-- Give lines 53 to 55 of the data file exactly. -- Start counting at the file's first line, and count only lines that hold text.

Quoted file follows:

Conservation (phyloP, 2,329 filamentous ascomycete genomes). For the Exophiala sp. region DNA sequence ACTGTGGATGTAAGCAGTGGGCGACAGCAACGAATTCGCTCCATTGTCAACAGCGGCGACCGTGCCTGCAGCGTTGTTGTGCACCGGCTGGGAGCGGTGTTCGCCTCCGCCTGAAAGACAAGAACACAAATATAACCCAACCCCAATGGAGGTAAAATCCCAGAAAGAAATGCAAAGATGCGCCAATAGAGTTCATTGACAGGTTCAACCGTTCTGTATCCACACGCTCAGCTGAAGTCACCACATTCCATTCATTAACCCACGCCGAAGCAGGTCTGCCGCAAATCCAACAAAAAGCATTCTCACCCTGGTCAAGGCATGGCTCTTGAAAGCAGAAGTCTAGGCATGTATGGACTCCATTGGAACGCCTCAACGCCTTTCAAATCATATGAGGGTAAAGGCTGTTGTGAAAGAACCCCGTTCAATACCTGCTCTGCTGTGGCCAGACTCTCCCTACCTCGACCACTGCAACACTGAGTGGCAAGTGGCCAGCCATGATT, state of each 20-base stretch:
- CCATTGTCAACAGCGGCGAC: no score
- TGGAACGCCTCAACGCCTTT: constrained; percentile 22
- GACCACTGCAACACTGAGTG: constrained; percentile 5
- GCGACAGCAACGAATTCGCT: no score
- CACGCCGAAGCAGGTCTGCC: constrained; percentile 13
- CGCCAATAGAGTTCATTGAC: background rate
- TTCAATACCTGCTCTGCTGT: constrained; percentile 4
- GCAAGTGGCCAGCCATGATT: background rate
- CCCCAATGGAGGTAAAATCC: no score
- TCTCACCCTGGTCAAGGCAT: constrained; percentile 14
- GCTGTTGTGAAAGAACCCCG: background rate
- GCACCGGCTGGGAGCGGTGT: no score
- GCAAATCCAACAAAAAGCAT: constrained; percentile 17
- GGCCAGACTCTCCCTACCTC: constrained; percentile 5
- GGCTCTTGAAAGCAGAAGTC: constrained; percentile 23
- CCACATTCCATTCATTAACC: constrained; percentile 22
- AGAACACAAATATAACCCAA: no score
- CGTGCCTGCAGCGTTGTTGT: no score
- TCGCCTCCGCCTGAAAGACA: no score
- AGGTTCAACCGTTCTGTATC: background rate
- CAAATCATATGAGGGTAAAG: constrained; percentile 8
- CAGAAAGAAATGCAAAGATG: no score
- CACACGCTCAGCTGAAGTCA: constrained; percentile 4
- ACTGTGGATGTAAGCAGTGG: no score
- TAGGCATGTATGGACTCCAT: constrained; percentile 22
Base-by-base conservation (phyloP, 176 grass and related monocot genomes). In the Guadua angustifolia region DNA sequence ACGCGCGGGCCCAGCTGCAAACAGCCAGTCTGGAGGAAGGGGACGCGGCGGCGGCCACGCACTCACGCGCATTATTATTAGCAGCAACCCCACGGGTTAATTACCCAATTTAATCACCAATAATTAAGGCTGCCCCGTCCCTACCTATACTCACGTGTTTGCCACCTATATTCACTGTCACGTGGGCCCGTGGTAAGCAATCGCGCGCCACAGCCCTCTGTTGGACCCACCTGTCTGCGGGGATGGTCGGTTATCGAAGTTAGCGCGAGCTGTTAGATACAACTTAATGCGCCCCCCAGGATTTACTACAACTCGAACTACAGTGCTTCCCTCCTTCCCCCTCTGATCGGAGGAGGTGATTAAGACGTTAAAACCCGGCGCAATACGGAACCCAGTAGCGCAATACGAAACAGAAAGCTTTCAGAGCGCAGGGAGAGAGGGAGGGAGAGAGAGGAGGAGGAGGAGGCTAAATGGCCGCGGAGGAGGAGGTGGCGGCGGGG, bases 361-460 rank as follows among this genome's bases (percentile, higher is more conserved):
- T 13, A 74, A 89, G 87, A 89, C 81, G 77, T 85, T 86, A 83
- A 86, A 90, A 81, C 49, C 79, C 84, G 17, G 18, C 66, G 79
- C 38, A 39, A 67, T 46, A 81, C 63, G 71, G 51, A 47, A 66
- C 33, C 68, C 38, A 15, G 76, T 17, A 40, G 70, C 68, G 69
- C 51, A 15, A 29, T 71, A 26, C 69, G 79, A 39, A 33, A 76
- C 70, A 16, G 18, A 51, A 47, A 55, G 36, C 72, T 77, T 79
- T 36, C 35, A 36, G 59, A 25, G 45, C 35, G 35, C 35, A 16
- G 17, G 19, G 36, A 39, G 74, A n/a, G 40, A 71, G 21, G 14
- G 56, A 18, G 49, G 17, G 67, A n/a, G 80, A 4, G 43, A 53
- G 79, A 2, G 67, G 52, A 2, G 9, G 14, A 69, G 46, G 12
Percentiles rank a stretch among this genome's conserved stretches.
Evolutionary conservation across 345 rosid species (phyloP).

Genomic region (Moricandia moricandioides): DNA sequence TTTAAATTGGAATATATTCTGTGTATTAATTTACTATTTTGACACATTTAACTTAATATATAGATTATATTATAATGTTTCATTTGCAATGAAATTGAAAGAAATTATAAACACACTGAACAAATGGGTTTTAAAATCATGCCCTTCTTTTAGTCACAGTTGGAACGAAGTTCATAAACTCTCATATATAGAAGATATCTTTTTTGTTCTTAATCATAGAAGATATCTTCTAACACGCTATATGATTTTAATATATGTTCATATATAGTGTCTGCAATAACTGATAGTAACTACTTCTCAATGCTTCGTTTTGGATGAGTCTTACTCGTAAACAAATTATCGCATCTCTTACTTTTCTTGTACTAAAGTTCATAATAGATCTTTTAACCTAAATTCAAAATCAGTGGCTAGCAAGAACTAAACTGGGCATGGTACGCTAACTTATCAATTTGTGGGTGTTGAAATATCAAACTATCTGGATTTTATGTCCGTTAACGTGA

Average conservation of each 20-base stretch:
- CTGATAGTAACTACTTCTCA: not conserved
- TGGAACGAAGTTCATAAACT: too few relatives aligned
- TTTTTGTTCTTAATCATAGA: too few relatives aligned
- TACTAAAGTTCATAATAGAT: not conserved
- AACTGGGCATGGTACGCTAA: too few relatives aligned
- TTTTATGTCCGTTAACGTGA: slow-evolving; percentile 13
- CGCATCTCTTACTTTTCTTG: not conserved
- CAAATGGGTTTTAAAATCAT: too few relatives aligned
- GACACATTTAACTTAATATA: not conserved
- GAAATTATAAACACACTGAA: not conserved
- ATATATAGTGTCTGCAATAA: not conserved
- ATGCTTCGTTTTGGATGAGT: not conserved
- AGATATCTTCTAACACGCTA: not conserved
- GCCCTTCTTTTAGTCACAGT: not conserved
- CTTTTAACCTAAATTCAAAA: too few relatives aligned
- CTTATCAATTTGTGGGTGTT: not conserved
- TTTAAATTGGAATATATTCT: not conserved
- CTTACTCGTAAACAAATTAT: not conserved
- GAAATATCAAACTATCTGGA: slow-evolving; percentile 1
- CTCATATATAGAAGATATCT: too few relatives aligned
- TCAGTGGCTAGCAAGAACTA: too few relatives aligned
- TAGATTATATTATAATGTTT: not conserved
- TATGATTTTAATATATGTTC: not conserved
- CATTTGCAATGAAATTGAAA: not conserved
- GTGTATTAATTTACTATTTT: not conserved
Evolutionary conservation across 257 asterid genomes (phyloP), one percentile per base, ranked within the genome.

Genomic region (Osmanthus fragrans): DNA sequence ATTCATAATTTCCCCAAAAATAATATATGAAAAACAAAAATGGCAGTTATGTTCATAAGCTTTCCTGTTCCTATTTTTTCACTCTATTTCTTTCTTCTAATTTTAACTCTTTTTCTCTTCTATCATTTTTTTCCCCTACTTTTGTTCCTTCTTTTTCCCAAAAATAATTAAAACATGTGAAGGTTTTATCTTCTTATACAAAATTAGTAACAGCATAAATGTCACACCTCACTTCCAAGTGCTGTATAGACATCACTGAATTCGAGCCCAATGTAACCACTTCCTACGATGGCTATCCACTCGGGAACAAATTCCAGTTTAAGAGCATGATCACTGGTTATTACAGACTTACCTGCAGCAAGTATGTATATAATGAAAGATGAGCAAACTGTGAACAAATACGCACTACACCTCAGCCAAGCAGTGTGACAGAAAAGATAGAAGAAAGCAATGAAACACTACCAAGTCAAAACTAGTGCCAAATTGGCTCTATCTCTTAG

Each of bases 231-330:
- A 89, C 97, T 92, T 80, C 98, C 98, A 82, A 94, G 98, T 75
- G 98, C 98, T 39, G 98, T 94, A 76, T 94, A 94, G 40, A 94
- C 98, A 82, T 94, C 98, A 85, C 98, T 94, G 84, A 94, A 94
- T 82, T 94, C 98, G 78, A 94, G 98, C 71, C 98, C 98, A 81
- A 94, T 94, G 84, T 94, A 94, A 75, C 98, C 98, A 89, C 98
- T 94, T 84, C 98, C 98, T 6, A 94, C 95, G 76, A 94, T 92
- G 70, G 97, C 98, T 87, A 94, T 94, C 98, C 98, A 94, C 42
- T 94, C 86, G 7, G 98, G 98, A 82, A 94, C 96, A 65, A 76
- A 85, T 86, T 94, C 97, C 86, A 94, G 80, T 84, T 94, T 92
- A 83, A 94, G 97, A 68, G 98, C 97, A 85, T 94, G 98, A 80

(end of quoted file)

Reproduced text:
- ATGCTTCGTTTTGGATGAGT: not conserved
- AGATATCTTCTAACACGCTA: not conserved
- GCCCTTCTTTTAGTCACAGT: not conserved